UK tourists can’t use the EU channel after a No-Deal Brexit – Customs

In the event of a No-Deal Brexit. British tourists entering Malta, would no longer be allowed to use the blue EU channel to enter the country, the Customs Department.

Instead British in-bound passengers would need use the green channel if they have nothing to declare, or the red channel if they have goods to declare.

This is just one of the guidelines that the Customs Department has issued in the event of a No-Deal scenario happening on October 31st.

Along with border controls, the authority also states that procedures on the importing and exporting of goods to and from the UK will face extra Customs formalities.

A Customs Declaration would be needed, which would include all of the duties and taxes like VAT and excise, paid prior to the items being distributed to the EU.

A similar set up is use for goods to and from the United States, Japan and other third countries in relation to the EU.

Going further, the authority explains that new or used vehicles will face 10% duty and 18% VAT. Clothes would be subject to 12% duty and 18% VAT. Rubber tyres would be faced with a 4.5% duty and 18% VAT. Tyres would also face a 70c per kilogramme excise duty.

As for companies importing material from the UK for processing and production, the Customs Department says that there will be an Inward Processing Procedure. The procedure will allow companies to apply for import relief.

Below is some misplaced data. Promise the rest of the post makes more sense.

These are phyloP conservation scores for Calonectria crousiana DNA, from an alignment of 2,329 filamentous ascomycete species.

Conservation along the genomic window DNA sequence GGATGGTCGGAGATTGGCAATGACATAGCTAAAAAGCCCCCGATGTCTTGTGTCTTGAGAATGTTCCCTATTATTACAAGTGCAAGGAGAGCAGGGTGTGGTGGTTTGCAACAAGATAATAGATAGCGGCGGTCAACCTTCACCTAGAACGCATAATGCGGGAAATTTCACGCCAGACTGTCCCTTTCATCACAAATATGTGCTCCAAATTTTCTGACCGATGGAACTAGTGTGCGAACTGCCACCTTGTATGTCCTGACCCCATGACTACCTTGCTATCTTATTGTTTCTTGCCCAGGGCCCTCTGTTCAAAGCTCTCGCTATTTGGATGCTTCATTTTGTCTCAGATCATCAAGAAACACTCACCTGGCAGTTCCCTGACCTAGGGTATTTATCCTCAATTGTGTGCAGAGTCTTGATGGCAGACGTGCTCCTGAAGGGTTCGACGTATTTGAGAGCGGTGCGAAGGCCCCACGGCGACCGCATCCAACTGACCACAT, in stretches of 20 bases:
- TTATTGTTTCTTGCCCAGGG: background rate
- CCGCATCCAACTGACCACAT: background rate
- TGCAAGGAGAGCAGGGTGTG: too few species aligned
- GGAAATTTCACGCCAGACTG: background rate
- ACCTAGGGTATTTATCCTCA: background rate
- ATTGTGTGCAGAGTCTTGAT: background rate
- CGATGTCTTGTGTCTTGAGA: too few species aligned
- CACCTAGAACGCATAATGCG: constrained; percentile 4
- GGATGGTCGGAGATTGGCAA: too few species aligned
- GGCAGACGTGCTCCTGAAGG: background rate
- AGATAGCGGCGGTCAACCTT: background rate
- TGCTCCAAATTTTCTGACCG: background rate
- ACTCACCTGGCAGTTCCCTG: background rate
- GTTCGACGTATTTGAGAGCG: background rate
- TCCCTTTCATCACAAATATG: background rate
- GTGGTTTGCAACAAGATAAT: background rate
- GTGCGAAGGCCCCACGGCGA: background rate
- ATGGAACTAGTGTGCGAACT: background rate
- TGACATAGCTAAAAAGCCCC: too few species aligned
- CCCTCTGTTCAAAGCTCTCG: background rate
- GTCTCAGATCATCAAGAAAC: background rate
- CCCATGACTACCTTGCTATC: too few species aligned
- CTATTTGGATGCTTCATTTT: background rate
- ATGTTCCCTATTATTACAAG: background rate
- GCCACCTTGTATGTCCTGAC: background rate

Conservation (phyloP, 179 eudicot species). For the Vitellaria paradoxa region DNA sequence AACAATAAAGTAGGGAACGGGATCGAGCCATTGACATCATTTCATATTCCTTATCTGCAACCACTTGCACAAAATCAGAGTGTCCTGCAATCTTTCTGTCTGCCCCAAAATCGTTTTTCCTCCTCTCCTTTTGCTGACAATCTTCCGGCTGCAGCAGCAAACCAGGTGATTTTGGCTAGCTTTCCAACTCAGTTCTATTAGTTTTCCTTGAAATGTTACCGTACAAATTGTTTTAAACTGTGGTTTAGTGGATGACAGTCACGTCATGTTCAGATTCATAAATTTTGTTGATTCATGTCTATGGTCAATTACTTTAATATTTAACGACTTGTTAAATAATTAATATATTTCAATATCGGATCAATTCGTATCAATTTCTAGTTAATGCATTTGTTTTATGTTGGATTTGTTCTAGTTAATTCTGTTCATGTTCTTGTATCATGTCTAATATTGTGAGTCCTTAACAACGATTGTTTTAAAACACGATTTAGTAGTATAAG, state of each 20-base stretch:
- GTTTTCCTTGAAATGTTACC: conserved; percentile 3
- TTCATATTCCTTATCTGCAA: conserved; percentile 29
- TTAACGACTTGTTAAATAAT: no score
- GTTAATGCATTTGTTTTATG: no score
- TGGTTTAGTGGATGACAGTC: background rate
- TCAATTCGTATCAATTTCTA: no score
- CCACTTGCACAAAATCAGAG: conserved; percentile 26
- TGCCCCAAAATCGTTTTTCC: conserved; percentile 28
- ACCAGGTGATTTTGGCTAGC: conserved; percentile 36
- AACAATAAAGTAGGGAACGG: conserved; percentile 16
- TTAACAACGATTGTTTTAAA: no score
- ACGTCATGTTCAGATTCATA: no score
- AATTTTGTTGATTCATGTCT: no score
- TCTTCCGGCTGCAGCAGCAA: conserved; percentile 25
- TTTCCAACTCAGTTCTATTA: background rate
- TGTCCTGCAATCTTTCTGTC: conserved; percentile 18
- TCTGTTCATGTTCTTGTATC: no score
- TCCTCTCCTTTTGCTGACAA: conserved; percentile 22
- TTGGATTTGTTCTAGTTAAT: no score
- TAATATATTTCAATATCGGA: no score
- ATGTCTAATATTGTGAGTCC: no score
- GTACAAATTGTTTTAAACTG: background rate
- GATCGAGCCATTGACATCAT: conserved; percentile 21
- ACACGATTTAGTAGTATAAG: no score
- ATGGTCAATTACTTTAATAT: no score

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The Customs Department says it will also be treating imports and exports to the UK with a ‘risk-based approach’. They say this will be ‘fully in line with the current approach implemented by the Department over the movement of goods, from and to, other third countries.’

For those trading solely with the UK and EU, the Customs Department has again advised those operators to register for an Economic Operator Registration Identification number. This would be used to, ‘lodge declarations for their imports and exports.’ These operators can register through the following email:

Alongside helping those trading with the UK, the Customs Department also recommends operators trading with the UK exclusively, to engage in training in their National Import and Export Systems.

Online payment systems will also be implemented for import declarations. They state that this will reduce queues at their cash points.